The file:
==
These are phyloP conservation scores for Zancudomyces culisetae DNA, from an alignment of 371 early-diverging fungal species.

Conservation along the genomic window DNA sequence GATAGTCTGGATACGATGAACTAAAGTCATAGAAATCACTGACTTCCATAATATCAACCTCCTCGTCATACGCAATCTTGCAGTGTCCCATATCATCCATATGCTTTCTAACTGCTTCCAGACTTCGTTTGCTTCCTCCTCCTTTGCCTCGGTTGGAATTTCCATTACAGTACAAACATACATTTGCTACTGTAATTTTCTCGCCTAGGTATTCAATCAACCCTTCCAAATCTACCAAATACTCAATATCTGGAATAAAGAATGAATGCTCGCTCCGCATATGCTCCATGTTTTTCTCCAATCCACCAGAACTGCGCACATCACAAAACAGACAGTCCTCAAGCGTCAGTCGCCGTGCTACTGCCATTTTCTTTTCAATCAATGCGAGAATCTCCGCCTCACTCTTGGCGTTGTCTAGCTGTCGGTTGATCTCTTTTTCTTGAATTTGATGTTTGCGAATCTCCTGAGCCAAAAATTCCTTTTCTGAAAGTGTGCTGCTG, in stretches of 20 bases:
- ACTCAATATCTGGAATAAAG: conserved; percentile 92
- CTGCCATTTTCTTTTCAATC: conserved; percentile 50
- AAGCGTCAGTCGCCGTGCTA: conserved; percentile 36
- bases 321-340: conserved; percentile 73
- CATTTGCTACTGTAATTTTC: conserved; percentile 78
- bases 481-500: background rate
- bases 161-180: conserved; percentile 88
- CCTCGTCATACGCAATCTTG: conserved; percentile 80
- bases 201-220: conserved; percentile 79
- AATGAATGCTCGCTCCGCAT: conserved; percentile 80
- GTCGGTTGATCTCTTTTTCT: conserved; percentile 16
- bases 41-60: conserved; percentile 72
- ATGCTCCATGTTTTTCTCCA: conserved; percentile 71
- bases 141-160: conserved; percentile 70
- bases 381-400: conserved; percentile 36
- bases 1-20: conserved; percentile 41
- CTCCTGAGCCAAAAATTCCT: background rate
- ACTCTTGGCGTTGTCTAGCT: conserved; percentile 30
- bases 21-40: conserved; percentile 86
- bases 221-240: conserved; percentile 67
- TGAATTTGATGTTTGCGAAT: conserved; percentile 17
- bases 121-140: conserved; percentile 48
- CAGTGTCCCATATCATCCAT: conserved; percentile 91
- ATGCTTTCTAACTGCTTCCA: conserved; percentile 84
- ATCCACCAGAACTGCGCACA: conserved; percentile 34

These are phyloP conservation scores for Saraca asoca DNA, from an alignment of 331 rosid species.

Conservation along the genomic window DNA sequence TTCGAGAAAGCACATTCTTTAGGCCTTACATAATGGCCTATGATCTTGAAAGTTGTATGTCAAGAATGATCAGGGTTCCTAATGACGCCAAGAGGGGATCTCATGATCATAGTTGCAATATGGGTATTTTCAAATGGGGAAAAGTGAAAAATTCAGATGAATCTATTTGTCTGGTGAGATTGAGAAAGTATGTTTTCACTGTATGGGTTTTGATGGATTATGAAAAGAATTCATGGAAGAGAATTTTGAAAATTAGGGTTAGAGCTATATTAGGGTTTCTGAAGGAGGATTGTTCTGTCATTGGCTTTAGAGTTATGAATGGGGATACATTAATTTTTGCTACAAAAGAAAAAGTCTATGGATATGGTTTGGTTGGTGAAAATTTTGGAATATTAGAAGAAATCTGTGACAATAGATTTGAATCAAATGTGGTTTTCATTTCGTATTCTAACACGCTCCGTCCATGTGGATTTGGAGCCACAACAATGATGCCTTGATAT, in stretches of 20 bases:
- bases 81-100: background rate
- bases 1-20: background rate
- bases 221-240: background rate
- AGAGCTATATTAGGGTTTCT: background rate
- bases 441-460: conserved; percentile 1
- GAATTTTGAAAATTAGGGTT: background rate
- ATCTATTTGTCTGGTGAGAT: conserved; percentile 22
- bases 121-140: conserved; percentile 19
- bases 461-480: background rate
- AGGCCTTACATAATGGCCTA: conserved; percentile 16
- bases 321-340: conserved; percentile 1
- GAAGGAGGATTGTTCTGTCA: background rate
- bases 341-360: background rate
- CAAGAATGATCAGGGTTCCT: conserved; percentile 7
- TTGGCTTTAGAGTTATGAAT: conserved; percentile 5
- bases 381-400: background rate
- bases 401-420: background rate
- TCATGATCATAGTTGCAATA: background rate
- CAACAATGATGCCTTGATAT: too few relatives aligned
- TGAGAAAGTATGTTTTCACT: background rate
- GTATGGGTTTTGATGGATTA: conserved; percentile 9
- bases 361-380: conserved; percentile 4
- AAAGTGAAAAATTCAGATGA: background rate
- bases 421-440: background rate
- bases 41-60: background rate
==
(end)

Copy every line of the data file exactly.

These are phyloP conservation scores for Zancudomyces culisetae DNA, from an alignment of 371 early-diverging fungal species.

Conservation along the genomic window DNA sequence GATAGTCTGGATACGATGAACTAAAGTCATAGAAATCACTGACTTCCATAATATCAACCTCCTCGTCATACGCAATCTTGCAGTGTCCCATATCATCCATATGCTTTCTAACTGCTTCCAGACTTCGTTTGCTTCCTCCTCCTTTGCCTCGGTTGGAATTTCCATTACAGTACAAACATACATTTGCTACTGTAATTTTCTCGCCTAGGTATTCAATCAACCCTTCCAAATCTACCAAATACTCAATATCTGGAATAAAGAATGAATGCTCGCTCCGCATATGCTCCATGTTTTTCTCCAATCCACCAGAACTGCGCACATCACAAAACAGACAGTCCTCAAGCGTCAGTCGCCGTGCTACTGCCATTTTCTTTTCAATCAATGCGAGAATCTCCGCCTCACTCTTGGCGTTGTCTAGCTGTCGGTTGATCTCTTTTTCTTGAATTTGATGTTTGCGAATCTCCTGAGCCAAAAATTCCTTTTCTGAAAGTGTGCTGCTG, in stretches of 20 bases:
- ACTCAATATCTGGAATAAAG: conserved; percentile 92
- CTGCCATTTTCTTTTCAATC: conserved; percentile 50
- AAGCGTCAGTCGCCGTGCTA: conserved; percentile 36
- bases 321-340: conserved; percentile 73
- CATTTGCTACTGTAATTTTC: conserved; percentile 78
- bases 481-500: background rate
- bases 161-180: conserved; percentile 88
- CCTCGTCATACGCAATCTTG: conserved; percentile 80
- bases 201-220: conserved; percentile 79
- AATGAATGCTCGCTCCGCAT: conserved; percentile 80
- GTCGGTTGATCTCTTTTTCT: conserved; percentile 16
- bases 41-60: conserved; percentile 72
- ATGCTCCATGTTTTTCTCCA: conserved; percentile 71
- bases 141-160: conserved; percentile 70
- bases 381-400: conserved; percentile 36
- bases 1-20: conserved; percentile 41
- CTCCTGAGCCAAAAATTCCT: background rate
- ACTCTTGGCGTTGTCTAGCT: conserved; percentile 30
- bases 21-40: conserved; percentile 86
- bases 221-240: conserved; percentile 67
- TGAATTTGATGTTTGCGAAT: conserved; percentile 17
- bases 121-140: conserved; percentile 48
- CAGTGTCCCATATCATCCAT: conserved; percentile 91
- ATGCTTTCTAACTGCTTCCA: conserved; percentile 84
- ATCCACCAGAACTGCGCACA: conserved; percentile 34

These are phyloP conservation scores for Saraca asoca DNA, from an alignment of 331 rosid species.

Conservation along the genomic window DNA sequence TTCGAGAAAGCACATTCTTTAGGCCTTACATAATGGCCTATGATCTTGAAAGTTGTATGTCAAGAATGATCAGGGTTCCTAATGACGCCAAGAGGGGATCTCATGATCATAGTTGCAATATGGGTATTTTCAAATGGGGAAAAGTGAAAAATTCAGATGAATCTATTTGTCTGGTGAGATTGAGAAAGTATGTTTTCACTGTATGGGTTTTGATGGATTATGAAAAGAATTCATGGAAGAGAATTTTGAAAATTAGGGTTAGAGCTATATTAGGGTTTCTGAAGGAGGATTGTTCTGTCATTGGCTTTAGAGTTATGAATGGGGATACATTAATTTTTGCTACAAAAGAAAAAGTCTATGGATATGGTTTGGTTGGTGAAAATTTTGGAATATTAGAAGAAATCTGTGACAATAGATTTGAATCAAATGTGGTTTTCATTTCGTATTCTAACACGCTCCGTCCATGTGGATTTGGAGCCACAACAATGATGCCTTGATAT, in stretches of 20 bases:
- bases 81-100: background rate
- bases 1-20: background rate
- bases 221-240: background rate
- AGAGCTATATTAGGGTTTCT: background rate
- bases 441-460: conserved; percentile 1
- GAATTTTGAAAATTAGGGTT: background rate
- ATCTATTTGTCTGGTGAGAT: conserved; percentile 22
- bases 121-140: conserved; percentile 19
- bases 461-480: background rate
- AGGCCTTACATAATGGCCTA: conserved; percentile 16
- bases 321-340: conserved; percentile 1
- GAAGGAGGATTGTTCTGTCA: background rate
- bases 341-360: background rate
- CAAGAATGATCAGGGTTCCT: conserved; percentile 7
- TTGGCTTTAGAGTTATGAAT: conserved; percentile 5
- bases 381-400: background rate
- bases 401-420: background rate
- TCATGATCATAGTTGCAATA: background rate
- CAACAATGATGCCTTGATAT: too few relatives aligned
- TGAGAAAGTATGTTTTCACT: background rate
- GTATGGGTTTTGATGGATTA: conserved; percentile 9
- bases 361-380: conserved; percentile 4
- AAAGTGAAAAATTCAGATGA: background rate
- bases 421-440: background rate
- bases 41-60: background rate